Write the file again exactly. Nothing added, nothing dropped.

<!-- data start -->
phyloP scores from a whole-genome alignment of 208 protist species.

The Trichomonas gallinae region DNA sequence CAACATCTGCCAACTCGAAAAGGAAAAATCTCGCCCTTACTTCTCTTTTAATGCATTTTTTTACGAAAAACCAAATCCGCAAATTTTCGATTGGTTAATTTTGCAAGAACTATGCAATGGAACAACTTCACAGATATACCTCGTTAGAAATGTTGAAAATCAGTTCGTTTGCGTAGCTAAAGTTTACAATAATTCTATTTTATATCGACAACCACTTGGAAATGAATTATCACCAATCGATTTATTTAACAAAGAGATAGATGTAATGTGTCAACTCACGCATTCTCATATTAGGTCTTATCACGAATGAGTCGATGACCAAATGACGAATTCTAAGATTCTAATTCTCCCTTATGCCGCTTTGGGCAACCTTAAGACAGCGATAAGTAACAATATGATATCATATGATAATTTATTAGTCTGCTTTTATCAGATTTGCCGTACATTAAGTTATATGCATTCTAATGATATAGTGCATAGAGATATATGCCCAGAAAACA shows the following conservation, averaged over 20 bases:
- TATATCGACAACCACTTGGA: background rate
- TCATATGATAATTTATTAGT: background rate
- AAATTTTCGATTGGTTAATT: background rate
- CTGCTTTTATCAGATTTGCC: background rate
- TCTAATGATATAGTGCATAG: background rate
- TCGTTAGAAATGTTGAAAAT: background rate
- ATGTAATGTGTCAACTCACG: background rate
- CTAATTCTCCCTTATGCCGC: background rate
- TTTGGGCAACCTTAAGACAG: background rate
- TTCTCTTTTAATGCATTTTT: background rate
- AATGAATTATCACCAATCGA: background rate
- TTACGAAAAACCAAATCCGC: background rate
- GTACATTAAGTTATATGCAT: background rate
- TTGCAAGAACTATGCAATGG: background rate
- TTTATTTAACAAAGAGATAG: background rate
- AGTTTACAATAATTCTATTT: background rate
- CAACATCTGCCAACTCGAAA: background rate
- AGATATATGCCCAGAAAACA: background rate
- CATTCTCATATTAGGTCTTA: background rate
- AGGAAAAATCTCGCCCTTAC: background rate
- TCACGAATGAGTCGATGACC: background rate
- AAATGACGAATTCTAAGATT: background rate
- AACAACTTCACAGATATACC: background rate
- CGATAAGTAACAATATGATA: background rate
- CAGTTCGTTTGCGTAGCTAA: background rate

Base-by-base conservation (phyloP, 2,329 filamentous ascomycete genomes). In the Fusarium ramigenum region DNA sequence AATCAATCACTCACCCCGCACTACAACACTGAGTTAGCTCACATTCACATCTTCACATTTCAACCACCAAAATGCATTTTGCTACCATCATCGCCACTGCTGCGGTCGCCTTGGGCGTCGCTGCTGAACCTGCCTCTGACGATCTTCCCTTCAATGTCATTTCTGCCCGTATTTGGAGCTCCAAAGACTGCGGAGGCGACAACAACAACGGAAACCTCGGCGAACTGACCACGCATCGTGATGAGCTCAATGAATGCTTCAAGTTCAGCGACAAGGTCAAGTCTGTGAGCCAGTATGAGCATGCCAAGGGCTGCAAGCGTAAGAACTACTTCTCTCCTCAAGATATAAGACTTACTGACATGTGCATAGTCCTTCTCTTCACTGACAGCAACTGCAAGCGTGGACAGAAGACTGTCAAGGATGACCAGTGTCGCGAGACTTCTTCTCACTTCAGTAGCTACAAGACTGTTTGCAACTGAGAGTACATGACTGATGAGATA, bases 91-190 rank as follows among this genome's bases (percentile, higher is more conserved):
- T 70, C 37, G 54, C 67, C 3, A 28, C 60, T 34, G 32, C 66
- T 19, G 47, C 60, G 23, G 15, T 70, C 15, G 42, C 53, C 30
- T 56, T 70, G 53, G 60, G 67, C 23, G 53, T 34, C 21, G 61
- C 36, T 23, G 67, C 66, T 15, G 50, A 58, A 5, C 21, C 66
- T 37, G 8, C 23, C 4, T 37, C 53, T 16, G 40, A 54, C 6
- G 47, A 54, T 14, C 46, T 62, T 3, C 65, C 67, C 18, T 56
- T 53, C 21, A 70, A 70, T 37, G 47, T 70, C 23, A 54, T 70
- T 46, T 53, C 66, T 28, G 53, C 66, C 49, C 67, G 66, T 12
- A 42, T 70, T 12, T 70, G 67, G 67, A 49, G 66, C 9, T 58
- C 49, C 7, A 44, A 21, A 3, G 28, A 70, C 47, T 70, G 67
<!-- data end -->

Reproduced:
phyloP scores from a whole-genome alignment of 208 protist species.

The Trichomonas gallinae region DNA sequence CAACATCTGCCAACTCGAAAAGGAAAAATCTCGCCCTTACTTCTCTTTTAATGCATTTTTTTACGAAAAACCAAATCCGCAAATTTTCGATTGGTTAATTTTGCAAGAACTATGCAATGGAACAACTTCACAGATATACCTCGTTAGAAATGTTGAAAATCAGTTCGTTTGCGTAGCTAAAGTTTACAATAATTCTATTTTATATCGACAACCACTTGGAAATGAATTATCACCAATCGATTTATTTAACAAAGAGATAGATGTAATGTGTCAACTCACGCATTCTCATATTAGGTCTTATCACGAATGAGTCGATGACCAAATGACGAATTCTAAGATTCTAATTCTCCCTTATGCCGCTTTGGGCAACCTTAAGACAGCGATAAGTAACAATATGATATCATATGATAATTTATTAGTCTGCTTTTATCAGATTTGCCGTACATTAAGTTATATGCATTCTAATGATATAGTGCATAGAGATATATGCCCAGAAAACA shows the following conservation, averaged over 20 bases:
- TATATCGACAACCACTTGGA: background rate
- TCATATGATAATTTATTAGT: background rate
- AAATTTTCGATTGGTTAATT: background rate
- CTGCTTTTATCAGATTTGCC: background rate
- TCTAATGATATAGTGCATAG: background rate
- TCGTTAGAAATGTTGAAAAT: background rate
- ATGTAATGTGTCAACTCACG: background rate
- CTAATTCTCCCTTATGCCGC: background rate
- TTTGGGCAACCTTAAGACAG: background rate
- TTCTCTTTTAATGCATTTTT: background rate
- AATGAATTATCACCAATCGA: background rate
- TTACGAAAAACCAAATCCGC: background rate
- GTACATTAAGTTATATGCAT: background rate
- TTGCAAGAACTATGCAATGG: background rate
- TTTATTTAACAAAGAGATAG: background rate
- AGTTTACAATAATTCTATTT: background rate
- CAACATCTGCCAACTCGAAA: background rate
- AGATATATGCCCAGAAAACA: background rate
- CATTCTCATATTAGGTCTTA: background rate
- AGGAAAAATCTCGCCCTTAC: background rate
- TCACGAATGAGTCGATGACC: background rate
- AAATGACGAATTCTAAGATT: background rate
- AACAACTTCACAGATATACC: background rate
- CGATAAGTAACAATATGATA: background rate
- CAGTTCGTTTGCGTAGCTAA: background rate

Base-by-base conservation (phyloP, 2,329 filamentous ascomycete genomes). In the Fusarium ramigenum region DNA sequence AATCAATCACTCACCCCGCACTACAACACTGAGTTAGCTCACATTCACATCTTCACATTTCAACCACCAAAATGCATTTTGCTACCATCATCGCCACTGCTGCGGTCGCCTTGGGCGTCGCTGCTGAACCTGCCTCTGACGATCTTCCCTTCAATGTCATTTCTGCCCGTATTTGGAGCTCCAAAGACTGCGGAGGCGACAACAACAACGGAAACCTCGGCGAACTGACCACGCATCGTGATGAGCTCAATGAATGCTTCAAGTTCAGCGACAAGGTCAAGTCTGTGAGCCAGTATGAGCATGCCAAGGGCTGCAAGCGTAAGAACTACTTCTCTCCTCAAGATATAAGACTTACTGACATGTGCATAGTCCTTCTCTTCACTGACAGCAACTGCAAGCGTGGACAGAAGACTGTCAAGGATGACCAGTGTCGCGAGACTTCTTCTCACTTCAGTAGCTACAAGACTGTTTGCAACTGAGAGTACATGACTGATGAGATA, bases 91-190 rank as follows among this genome's bases (percentile, higher is more conserved):
- T 70, C 37, G 54, C 67, C 3, A 28, C 60, T 34, G 32, C 66
- T 19, G 47, C 60, G 23, G 15, T 70, C 15, G 42, C 53, C 30
- T 56, T 70, G 53, G 60, G 67, C 23, G 53, T 34, C 21, G 61
- C 36, T 23, G 67, C 66, T 15, G 50, A 58, A 5, C 21, C 66
- T 37, G 8, C 23, C 4, T 37, C 53, T 16, G 40, A 54, C 6
- G 47, A 54, T 14, C 46, T 62, T 3, C 65, C 67, C 18, T 56
- T 53, C 21, A 70, A 70, T 37, G 47, T 70, C 23, A 54, T 70
- T 46, T 53, C 66, T 28, G 53, C 66, C 49, C 67, G 66, T 12
- A 42, T 70, T 12, T 70, G 67, G 67, A 49, G 66, C 9, T 58
- C 49, C 7, A 44, A 21, A 3, G 28, A 70, C 47, T 70, G 67